Coastal Saltmarsh

SPECIAL FEATURE

Coastal Saltmarsh is an endangered vegetation community.

Learn more about these special plants from local botanist Jackie Miles, with this video tour of Bermagui saltmarsh communities.

Coastal Saltmarsh, Bermagui, NSW


WHAT MAKES SALTMARSH SPECIAL?

Saltmarsh communities dominate the upper intertidal zone, as few other plant species can survive the harsh hypersaline conditions found there. This is the area above most regular high tide marks, but which is intermittently inundated by medium to large, and 'king' tides. 

 Coastal Saltmarsh, Bermagui, NSW

Coastal Saltmarsh, Bermagui, NSW

Saltmarsh act like natural filters, slowing down and trapping sediments and nutrients from entering the water column. Yet Saltmarsh is fragile, and easily damaged.

Saltmarsh supports a range of birdlife including migratory species like the Bar-tailed Godwit (Limosa lapponica).

 Bar-tailed Godwit flock, Merimbula.  Recorded in  NatureMapr   by Steve Burrows, July 2017.

Bar-tailed Godwit flock, Merimbula. Recorded in NatureMapr by Steve Burrows, July 2017.

Saltmarsh plant communities are also important for many fish and invertebrate species, as nursery habitats and as feeding grounds.

  Mictyris longicarpus  (Soldier Crab), Bermagui.  Recorded on  NatureMapr   by Max Campbell, April 2018.

Mictyris longicarpus (Soldier Crab), Bermagui. Recorded on NatureMapr by Max Campbell, April 2018.


THE PLANTS

Common characteristics of saltmarsh include a mix of salt tolerant groundcovers, grasses and succulent herbs.

Saltmarsh has various zones of vegetation, determined by the frequency of saltwater flooding. Let Jackie explain:

Saltmarsh zonation

Like many communities on the South Coast of NSW, Bermagui is fortunate to have several areas of coastal saltmarsh vegetation - and some of it in the middle of the town!

 Bermagui, NSW - alongside the Bermagui Country Club and Golf Course

Bermagui, NSW - alongside the Bermagui Country Club and Golf Course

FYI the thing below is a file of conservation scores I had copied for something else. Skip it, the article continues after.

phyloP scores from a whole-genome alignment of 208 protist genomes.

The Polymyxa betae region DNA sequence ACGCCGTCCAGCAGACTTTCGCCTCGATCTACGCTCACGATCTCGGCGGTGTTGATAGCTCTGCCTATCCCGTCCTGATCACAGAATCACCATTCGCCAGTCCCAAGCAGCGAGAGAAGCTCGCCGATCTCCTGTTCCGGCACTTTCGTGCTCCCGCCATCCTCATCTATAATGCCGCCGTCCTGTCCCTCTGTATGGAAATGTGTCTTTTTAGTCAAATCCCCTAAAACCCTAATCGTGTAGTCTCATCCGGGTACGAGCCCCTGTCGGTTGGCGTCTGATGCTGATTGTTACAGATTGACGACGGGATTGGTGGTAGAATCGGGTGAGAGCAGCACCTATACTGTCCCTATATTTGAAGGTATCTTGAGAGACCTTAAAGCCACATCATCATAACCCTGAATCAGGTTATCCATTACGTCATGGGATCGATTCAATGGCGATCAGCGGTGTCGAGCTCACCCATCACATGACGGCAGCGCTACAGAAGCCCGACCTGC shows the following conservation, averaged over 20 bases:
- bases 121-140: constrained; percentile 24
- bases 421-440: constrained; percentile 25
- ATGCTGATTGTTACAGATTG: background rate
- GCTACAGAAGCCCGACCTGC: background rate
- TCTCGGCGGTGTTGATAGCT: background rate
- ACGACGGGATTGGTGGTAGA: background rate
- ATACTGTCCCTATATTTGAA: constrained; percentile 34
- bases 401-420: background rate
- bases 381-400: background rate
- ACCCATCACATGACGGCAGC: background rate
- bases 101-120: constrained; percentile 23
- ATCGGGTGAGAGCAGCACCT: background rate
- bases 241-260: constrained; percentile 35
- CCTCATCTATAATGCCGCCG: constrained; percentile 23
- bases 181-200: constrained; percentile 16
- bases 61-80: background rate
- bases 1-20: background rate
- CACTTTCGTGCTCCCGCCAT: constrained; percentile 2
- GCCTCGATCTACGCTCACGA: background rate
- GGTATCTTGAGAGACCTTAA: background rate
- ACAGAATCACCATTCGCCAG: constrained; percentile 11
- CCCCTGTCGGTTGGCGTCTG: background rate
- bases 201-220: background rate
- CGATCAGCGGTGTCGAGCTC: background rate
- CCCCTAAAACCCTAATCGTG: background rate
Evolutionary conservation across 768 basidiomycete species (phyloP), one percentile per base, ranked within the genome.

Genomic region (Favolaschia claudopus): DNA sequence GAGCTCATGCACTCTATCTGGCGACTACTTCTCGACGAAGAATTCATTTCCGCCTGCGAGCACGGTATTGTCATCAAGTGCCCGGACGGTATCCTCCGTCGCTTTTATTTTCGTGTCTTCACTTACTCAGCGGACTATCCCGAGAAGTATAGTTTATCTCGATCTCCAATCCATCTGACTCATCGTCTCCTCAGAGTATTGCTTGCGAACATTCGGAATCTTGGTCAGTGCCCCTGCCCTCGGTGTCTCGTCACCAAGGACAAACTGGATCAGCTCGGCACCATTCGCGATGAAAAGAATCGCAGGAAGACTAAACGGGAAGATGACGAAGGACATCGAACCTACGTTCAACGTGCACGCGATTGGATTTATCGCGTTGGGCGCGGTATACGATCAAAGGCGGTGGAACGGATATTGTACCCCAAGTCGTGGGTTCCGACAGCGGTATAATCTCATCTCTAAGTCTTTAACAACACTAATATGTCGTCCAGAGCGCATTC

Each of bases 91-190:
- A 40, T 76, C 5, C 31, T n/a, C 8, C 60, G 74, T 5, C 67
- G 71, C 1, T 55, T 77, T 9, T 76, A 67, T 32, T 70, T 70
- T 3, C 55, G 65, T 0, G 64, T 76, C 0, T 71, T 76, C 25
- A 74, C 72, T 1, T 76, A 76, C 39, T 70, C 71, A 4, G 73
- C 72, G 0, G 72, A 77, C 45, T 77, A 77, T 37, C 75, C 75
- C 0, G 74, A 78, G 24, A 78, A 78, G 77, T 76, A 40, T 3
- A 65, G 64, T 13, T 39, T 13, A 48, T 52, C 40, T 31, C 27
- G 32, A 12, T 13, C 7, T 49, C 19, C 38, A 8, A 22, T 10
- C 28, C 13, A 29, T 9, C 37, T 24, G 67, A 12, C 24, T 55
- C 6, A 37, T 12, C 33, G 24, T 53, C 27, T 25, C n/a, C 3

RECOGNISING SALTMARSH PLANTS

In terms of plant identification challenges, Saltmarsh is not so very difficult. After all, there are not very many species able to cope with the hyper saline and variable environment of the intertidal region. With a little familiarity, we can all become better at recognising the signature Saltmarsh plant species – and thereby help to locate and protect these special places.

Mangroves - the first zone

Bermagui Saltmarsh is home to two mangrove species: River Mangrove (Aegiceras corniculatum), and the taller Grey Mangrove (Avicennia marina).

 

P6270148.jpg

Grey Mangrove (Avicennia marina)

River Mangrove (Aegiceras corniculatum)

Mangrove pneumatophores and seedlings

Pointed Boobialla (Myoporum acuminatum)


Short succulents - the second zone

This zone includes the most iconic of the Saltmarsh plants, Samphire. But that's not the only special species to grow here. One of them - Wilsonia backhousei - is a listed threatened species in NSW.

 

Samphire (Sarcocornia quinqueflora)

Austral Seablite (Suaeda australis)

Swamp Weed (Selliera radicans)

Water Buttons (Cotula coronopifolia)

Native Sea Lavender (Limonium australe)

Wilsonia backhousei

Here, alongside Bermagui River, Wilsonia backhousei forms an almost lawn-like dense ground cover.


Sedges, Rushes, Grasses & Forbs - the third zone

At the 'top' of the Saltmarsh region – a zone flooded by seawater only rarely – grow several taller plants, along with various low-growing grasses and forbs.

Sea Rush (Juncus kraussii)

Gahnia filum

Tips of Gahnia filum

Coast Spear-grass (Austrostipa stipoides)

Prickly Couch (Zoysia macrantha) & Saltwater/Marine Couch (Sporobolus virginicus)


Swamp Oak - the boundary zone

At the top of the sedge zone, the first large trees appear. Swamp Oak (Casuarina glauca) is actually the principal species of another endangered ecological community, the 'Swamp Oak Floodplain'.

Swamp Oak (Casuarina glauca)


Further reading and resources

Coastal Saltmarsh – DPI Primefact 1256 ... an excellent 16 page document (download pdf).

Further enquiries about print copies or related legislation: Jillian Reynolds, Fisheries Manager, DPI (Aquatic Ecosystems), 4 Woollamia Road,  PO Box 97, Huskisson NSW, 2540.

Geoff Sainty, John Hosking, Geoff Carr, Paul Adam (eds), 2012. Estuary Plants and What’s Happening to Them in South-East Australia, Sainty and Associates P/L, NSW. CSIRO Publishing

This book includes chapters on estuary plants (saltmarsh, seagrass, etc), on restoration and reconstruction, case studies, mosquitoes, community efforts, etc - 650pp.

[more references coming soon!]


The material in this feature was prepared at the conclusion of a very successful Saltmarsh Biodiversity Workshop held in Bermagui on 27th June, 2018. Jackie Miles led a walking tour of two Saltmarsh areas, explaining the ecology and identifying plant species.

The Saltmarsh Biodiversity Workshop was organised by Andrew Morrison (Bega Valley Shire Council), , and hosted by Danie Ondinea from the Friends of Bermagui Saltmarsh group.

Screen+Shot+2018-06-15+at+4.49.34+pm.png
Kerri-Lee Harris